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Machines as managers – data use raises questions

It is not only the social security of platform workers that is being discussed in the Member States and Europe. The digital transformation has also created new opportunities for algorithmic management. However, in addition to the potential for innovation, this comes with issues of surveillance, data use, equality, and discrimination against platform workers. Thus, a new regulatory need has arisen for algorithmic management, a form of human resource management that relies on computer systems. This not only allows monitoring of the workflows of platform workers. The data collected by the computer systems can also be analysed and used to assess their productivity. However, this must not be at the expense of the health and safety of platform workers, especially since both the database and the underlying algorithms may be subject to errors.

The proposed directive, therefore, provides for regulations to ensure that no final decision is made by automated systems. What is essential is the transparent, non-dis­criminatory, trustworthy and ethical use of algorithms towards all platform workers, regardless of their employment status. Thus, the proposed directive follows the objective set out in the Communication on the Digital Compass 2030 to lay down ethical principles for human-centric algorithms.1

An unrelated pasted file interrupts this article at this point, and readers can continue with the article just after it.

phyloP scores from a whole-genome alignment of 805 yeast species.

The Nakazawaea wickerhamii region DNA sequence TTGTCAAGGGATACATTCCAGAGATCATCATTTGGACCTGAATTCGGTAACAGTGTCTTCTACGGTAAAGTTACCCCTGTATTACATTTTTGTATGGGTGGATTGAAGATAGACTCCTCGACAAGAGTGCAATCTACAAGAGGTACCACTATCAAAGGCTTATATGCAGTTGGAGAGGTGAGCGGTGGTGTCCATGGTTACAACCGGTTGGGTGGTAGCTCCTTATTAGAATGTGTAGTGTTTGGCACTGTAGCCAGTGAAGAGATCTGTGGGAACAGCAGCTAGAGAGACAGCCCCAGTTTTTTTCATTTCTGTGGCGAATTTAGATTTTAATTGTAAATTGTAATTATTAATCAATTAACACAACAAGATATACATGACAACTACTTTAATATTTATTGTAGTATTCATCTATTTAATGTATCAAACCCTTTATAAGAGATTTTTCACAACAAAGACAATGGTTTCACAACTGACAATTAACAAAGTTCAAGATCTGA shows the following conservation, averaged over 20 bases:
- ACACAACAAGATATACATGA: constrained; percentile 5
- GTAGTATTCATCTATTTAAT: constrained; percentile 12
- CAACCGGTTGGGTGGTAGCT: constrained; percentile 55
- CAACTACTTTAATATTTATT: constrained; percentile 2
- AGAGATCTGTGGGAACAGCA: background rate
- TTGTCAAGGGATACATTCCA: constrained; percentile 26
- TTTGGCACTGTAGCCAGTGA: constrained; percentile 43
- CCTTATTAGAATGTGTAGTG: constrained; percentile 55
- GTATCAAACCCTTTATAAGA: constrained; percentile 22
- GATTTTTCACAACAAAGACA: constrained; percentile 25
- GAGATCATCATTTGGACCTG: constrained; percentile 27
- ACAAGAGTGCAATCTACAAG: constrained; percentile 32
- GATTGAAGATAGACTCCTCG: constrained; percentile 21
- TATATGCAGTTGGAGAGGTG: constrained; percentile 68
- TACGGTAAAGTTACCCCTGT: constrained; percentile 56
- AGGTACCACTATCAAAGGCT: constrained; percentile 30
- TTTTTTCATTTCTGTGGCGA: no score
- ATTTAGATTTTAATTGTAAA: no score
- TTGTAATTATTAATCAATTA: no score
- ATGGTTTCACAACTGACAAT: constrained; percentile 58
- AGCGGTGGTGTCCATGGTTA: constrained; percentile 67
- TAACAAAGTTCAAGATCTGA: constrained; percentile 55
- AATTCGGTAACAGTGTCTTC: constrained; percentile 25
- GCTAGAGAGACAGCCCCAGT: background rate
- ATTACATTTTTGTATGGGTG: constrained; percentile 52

This includes increased transparency in their use to monitor work performance as this has a direct impact on working conditions and occupational health and safety. Also, the processing of personal data, such as on the health of the platform worker, is restricted. Digital labour platforms should assess risks of automated monitoring and decision-making systems for the safety and health of platform workers and introduce appropriate prevention and protection measures. Another key aspect is the right to challenge automated decisions.

Most comments support the regulatory proposals on data use and algorithmic management. According to the submitted draft report of the European Parliament, moreover, all elements of the algorithm for evaluating the performance of platform workers are to be subject to collective bargaining. A clause for awarding subcontracts was also added to prevent circumvention of the directive.

The transparent, non-discriminatory, trustworthy and ethically justifiable use of algorithms vis-à-vis all platform workers is also a core objective of the German Social Insurance. Therefore, the proposed information requirement of the digital labour platform is supported. This applies, because of the direct impact on working conditions and health and safety at the workplace, in particular to the information requirements on automatic systems that are used to monitoring of work performance and other decisions. Overall, in line with the Digital Strategy and the European Pillar of Social Rights, these regulations create an appropriate framework for innovation while maintaining a healthy, safe and suitable working environment and data protection, as set out in Principle Ten of the European Pillar of Social Rights.